2 of 3 people found the following review helpful
Uh...what just happened?,
This review is from: South Riding [DVD]  (DVD)
This is the weirdest period production I've seen in a while, and a terribly disappointing effort from the master of the adaptation, Andrew Davies. Fair warning: I'm including spoilers, because I can't adequately justify my complaints without them. Also, I haven't read the book, so this is based on the adaptation alone. It's possible those familiar with the text had less trouble connecting the dots.
Firstly, the pros. Anna Maxwell Martin is bright, beautiful and interesting. Her costumes are so lovely I want them for myself, and she is a stellar actress. I have no complaints about her performance whatsoever (although I do have some issues with the character). David Morrissey is also excellent. He has a knack for portraying both the absolutely repulsive (ie. Bradley Headstone in 'Our Mutual Friend', Stephen Collins in 'State of Play') and the terrifically endearing (ie. Colonel Brandon in 'Sense and Sensibility') and sometimes both at once (friendly/murderous Nazi Gunther Weber in 'Captain Corelli's Mandolin'). In 'South Riding' he's utterly convincing as a brusque Yorkshireman. Other stand-out performances include the always marvellous Penelope Wilton, and Charlie May Clarke, who plays impoverished and heavily accented student Lydia Holly with such authenticity it's hard to believe she's not real.
The landscape is breathtaking, and the sweeping cinematography very impressive. The score is very dramatic too. In short, the production values generally are excellent. Unfortunately, once you're fully invested in the characters and in love with the scenery, the director abruptly pulls the rug out from under you. For the sake of brevity, I'm going to list the awkwardly resolved plot points that left me scratching my head:
*I found myself wondering if I had missed an episode, or at least some vital piece of the action, as love interest Robert Carne (David Morrisey) and his horse abruptly plunge off a cliff. One minute he's enjoying the bracing Yorkshire rain, the next we're told his horse has been found on the beach below. Are we to assume he's dead, or hope he's alive? Apparently the former: there's a sudden funeral. His body must have washed up at some point (I can't be sure - all we see is a dark shape bobbing in the waves as children play on the beach), but the sequence of events at this point is so confused it's hard to work out what's actually happened. When the action turned abruptly from the graveside ceremony to Carne riding breathlessly along the cliffs, I thought for a moment he was crashing the funeral to exclaim "that body isn't mine!". It turned out to be an awkwardly inserted flashback, complete with dodgy CGI, to explain how he'd died (mudslide).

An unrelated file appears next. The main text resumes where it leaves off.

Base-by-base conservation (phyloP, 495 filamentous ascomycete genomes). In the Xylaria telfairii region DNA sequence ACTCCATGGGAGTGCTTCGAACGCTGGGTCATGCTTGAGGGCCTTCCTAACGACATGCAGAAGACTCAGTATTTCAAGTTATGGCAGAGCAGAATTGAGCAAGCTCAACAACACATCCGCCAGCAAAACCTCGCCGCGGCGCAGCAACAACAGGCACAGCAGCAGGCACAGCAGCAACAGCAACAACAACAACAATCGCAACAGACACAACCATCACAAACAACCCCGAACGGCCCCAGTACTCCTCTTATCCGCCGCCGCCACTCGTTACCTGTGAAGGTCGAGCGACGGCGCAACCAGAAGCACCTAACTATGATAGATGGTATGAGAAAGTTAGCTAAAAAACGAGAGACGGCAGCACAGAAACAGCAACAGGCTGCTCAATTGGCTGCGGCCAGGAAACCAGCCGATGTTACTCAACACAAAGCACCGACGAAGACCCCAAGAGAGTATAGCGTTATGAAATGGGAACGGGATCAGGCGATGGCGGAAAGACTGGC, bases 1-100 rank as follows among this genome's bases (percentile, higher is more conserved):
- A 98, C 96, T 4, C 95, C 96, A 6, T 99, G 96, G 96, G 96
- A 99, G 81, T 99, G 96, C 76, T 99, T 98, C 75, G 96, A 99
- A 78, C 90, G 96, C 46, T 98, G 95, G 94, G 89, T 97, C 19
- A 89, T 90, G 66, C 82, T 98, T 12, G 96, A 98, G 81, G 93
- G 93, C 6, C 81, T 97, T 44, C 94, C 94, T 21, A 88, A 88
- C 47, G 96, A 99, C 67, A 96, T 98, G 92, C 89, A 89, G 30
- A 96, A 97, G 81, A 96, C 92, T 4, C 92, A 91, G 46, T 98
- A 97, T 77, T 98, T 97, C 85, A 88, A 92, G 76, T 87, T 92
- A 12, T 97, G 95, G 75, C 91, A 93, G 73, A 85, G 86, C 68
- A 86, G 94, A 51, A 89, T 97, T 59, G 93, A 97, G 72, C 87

*Ms Burton (Anna Maxwell Martin) announces at the funeral that she knew Carne well, and was not ashamed to say it. The problem is, she didn't know him well. She helped him deliver a calf, and they had a single date (followed by a late-night tryst that ultimately didn't pan out, due to a mysterious heart condition that is never adequately explained). The chemistry between the two is palpable, but the relationship isn't explored in enough depth to make Carne's death truly devastating. The romance began pretty abruptly (something along the lines of "would you like to come to my room?"), and the only reason it wasn't a shock was because we've all seen tv shows before, and we all know the main guy usually hooks up with the main girl. It could have been handled with more grace, but I guess delivering a calf with someone is the sort of icky/lovely bonding experience that rapidly accelerates the relationship to Stage Two, whether you like it or not.
*Socialist Joe Astell's declaration of love for Ms Burton comes completely out of the blue, and lacks resonance. I was never quite sure what he was doing in the story, or what his relationship to Ms Burton was, but in the final episode she emphatically declares that they are "just friends", then emphatically kisses him. Then the mudslide, then Astell's proposal (of sorts), which is confusing and ill-timed, as though the director is trying to tie up loose ends we didn't even know were there.
*After her father's death, Carne's daughter Midge, whom the first and second episodes imply is prone to psychosis and cruelty, inexplicably decides to live with her grandfather, whom neither Midge nor the audience has ever met until the last five minutes of the program. This, despite her father asking the beloved and familiar Mrs Beddows to raise Midge in the event of his death.